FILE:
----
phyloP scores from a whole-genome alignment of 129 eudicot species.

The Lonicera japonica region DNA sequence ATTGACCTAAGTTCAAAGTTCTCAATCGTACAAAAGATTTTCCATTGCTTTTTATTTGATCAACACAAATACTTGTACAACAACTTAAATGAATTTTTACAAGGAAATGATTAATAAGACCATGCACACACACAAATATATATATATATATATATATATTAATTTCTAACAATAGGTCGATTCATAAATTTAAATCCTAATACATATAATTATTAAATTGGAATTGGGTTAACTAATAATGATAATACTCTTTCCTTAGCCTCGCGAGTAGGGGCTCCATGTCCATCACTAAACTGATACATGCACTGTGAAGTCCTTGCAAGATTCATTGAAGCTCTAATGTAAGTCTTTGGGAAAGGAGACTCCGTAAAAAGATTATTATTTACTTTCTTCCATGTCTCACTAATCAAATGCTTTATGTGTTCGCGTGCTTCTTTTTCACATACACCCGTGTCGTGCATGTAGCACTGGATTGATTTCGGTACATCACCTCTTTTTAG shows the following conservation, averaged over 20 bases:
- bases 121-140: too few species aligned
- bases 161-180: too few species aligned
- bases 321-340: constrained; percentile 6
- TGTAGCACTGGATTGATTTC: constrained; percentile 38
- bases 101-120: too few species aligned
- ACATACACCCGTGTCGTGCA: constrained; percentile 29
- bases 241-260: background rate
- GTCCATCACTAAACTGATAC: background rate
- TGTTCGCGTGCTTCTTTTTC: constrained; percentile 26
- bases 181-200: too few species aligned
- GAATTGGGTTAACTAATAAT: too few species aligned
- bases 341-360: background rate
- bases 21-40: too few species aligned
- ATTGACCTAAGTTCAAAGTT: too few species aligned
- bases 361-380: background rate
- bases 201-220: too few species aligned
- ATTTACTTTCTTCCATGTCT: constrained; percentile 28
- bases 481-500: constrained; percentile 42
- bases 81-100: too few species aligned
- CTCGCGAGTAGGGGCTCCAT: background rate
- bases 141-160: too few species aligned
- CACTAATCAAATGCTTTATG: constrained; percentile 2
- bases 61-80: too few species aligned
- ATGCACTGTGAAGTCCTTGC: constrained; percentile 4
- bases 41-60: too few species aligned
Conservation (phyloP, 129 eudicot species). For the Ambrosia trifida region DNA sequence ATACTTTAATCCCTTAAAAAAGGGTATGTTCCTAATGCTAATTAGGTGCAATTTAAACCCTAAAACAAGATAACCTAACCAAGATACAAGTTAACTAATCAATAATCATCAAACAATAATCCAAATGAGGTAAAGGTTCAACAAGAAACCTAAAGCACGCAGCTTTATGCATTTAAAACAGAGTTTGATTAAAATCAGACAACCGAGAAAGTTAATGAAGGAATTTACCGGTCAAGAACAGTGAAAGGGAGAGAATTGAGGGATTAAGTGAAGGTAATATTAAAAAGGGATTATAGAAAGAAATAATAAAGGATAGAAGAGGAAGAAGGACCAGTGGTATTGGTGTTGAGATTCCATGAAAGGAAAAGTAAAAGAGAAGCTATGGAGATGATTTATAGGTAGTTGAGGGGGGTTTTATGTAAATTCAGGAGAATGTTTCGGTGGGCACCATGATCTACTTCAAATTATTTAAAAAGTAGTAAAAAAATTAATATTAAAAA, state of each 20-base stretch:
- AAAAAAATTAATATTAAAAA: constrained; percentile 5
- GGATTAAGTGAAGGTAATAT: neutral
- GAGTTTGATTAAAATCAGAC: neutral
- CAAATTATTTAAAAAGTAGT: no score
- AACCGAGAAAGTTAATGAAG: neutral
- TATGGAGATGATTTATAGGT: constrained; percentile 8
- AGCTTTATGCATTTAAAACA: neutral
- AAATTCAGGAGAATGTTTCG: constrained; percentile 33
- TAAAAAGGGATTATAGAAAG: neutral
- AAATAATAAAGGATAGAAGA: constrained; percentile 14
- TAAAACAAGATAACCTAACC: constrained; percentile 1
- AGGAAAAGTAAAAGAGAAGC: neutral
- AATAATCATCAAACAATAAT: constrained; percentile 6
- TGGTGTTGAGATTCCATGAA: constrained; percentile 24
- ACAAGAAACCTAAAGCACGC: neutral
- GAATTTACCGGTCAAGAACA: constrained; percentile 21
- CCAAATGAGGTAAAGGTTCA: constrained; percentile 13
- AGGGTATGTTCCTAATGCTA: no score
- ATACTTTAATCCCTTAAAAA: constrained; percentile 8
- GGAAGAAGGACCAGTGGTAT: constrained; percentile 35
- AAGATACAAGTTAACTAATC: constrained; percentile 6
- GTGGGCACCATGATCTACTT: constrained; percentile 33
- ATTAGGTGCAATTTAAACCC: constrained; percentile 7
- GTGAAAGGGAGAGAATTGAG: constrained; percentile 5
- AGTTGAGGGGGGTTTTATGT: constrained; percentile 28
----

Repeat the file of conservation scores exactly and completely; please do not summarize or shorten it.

phyloP scores from a whole-genome alignment of 129 eudicot species.

The Lonicera japonica region DNA sequence ATTGACCTAAGTTCAAAGTTCTCAATCGTACAAAAGATTTTCCATTGCTTTTTATTTGATCAACACAAATACTTGTACAACAACTTAAATGAATTTTTACAAGGAAATGATTAATAAGACCATGCACACACACAAATATATATATATATATATATATATTAATTTCTAACAATAGGTCGATTCATAAATTTAAATCCTAATACATATAATTATTAAATTGGAATTGGGTTAACTAATAATGATAATACTCTTTCCTTAGCCTCGCGAGTAGGGGCTCCATGTCCATCACTAAACTGATACATGCACTGTGAAGTCCTTGCAAGATTCATTGAAGCTCTAATGTAAGTCTTTGGGAAAGGAGACTCCGTAAAAAGATTATTATTTACTTTCTTCCATGTCTCACTAATCAAATGCTTTATGTGTTCGCGTGCTTCTTTTTCACATACACCCGTGTCGTGCATGTAGCACTGGATTGATTTCGGTACATCACCTCTTTTTAG shows the following conservation, averaged over 20 bases:
- bases 121-140: too few species aligned
- bases 161-180: too few species aligned
- bases 321-340: constrained; percentile 6
- TGTAGCACTGGATTGATTTC: constrained; percentile 38
- bases 101-120: too few species aligned
- ACATACACCCGTGTCGTGCA: constrained; percentile 29
- bases 241-260: background rate
- GTCCATCACTAAACTGATAC: background rate
- TGTTCGCGTGCTTCTTTTTC: constrained; percentile 26
- bases 181-200: too few species aligned
- GAATTGGGTTAACTAATAAT: too few species aligned
- bases 341-360: background rate
- bases 21-40: too few species aligned
- ATTGACCTAAGTTCAAAGTT: too few species aligned
- bases 361-380: background rate
- bases 201-220: too few species aligned
- ATTTACTTTCTTCCATGTCT: constrained; percentile 28
- bases 481-500: constrained; percentile 42
- bases 81-100: too few species aligned
- CTCGCGAGTAGGGGCTCCAT: background rate
- bases 141-160: too few species aligned
- CACTAATCAAATGCTTTATG: constrained; percentile 2
- bases 61-80: too few species aligned
- ATGCACTGTGAAGTCCTTGC: constrained; percentile 4
- bases 41-60: too few species aligned
Conservation (phyloP, 129 eudicot species). For the Ambrosia trifida region DNA sequence ATACTTTAATCCCTTAAAAAAGGGTATGTTCCTAATGCTAATTAGGTGCAATTTAAACCCTAAAACAAGATAACCTAACCAAGATACAAGTTAACTAATCAATAATCATCAAACAATAATCCAAATGAGGTAAAGGTTCAACAAGAAACCTAAAGCACGCAGCTTTATGCATTTAAAACAGAGTTTGATTAAAATCAGACAACCGAGAAAGTTAATGAAGGAATTTACCGGTCAAGAACAGTGAAAGGGAGAGAATTGAGGGATTAAGTGAAGGTAATATTAAAAAGGGATTATAGAAAGAAATAATAAAGGATAGAAGAGGAAGAAGGACCAGTGGTATTGGTGTTGAGATTCCATGAAAGGAAAAGTAAAAGAGAAGCTATGGAGATGATTTATAGGTAGTTGAGGGGGGTTTTATGTAAATTCAGGAGAATGTTTCGGTGGGCACCATGATCTACTTCAAATTATTTAAAAAGTAGTAAAAAAATTAATATTAAAAA, state of each 20-base stretch:
- AAAAAAATTAATATTAAAAA: constrained; percentile 5
- GGATTAAGTGAAGGTAATAT: neutral
- GAGTTTGATTAAAATCAGAC: neutral
- CAAATTATTTAAAAAGTAGT: no score
- AACCGAGAAAGTTAATGAAG: neutral
- TATGGAGATGATTTATAGGT: constrained; percentile 8
- AGCTTTATGCATTTAAAACA: neutral
- AAATTCAGGAGAATGTTTCG: constrained; percentile 33
- TAAAAAGGGATTATAGAAAG: neutral
- AAATAATAAAGGATAGAAGA: constrained; percentile 14
- TAAAACAAGATAACCTAACC: constrained; percentile 1
- AGGAAAAGTAAAAGAGAAGC: neutral
- AATAATCATCAAACAATAAT: constrained; percentile 6
- TGGTGTTGAGATTCCATGAA: constrained; percentile 24
- ACAAGAAACCTAAAGCACGC: neutral
- GAATTTACCGGTCAAGAACA: constrained; percentile 21
- CCAAATGAGGTAAAGGTTCA: constrained; percentile 13
- AGGGTATGTTCCTAATGCTA: no score
- ATACTTTAATCCCTTAAAAA: constrained; percentile 8
- GGAAGAAGGACCAGTGGTAT: constrained; percentile 35
- AAGATACAAGTTAACTAATC: constrained; percentile 6
- GTGGGCACCATGATCTACTT: constrained; percentile 33
- ATTAGGTGCAATTTAAACCC: constrained; percentile 7
- GTGAAAGGGAGAGAATTGAG: constrained; percentile 5
- AGTTGAGGGGGGTTTTATGT: constrained; percentile 28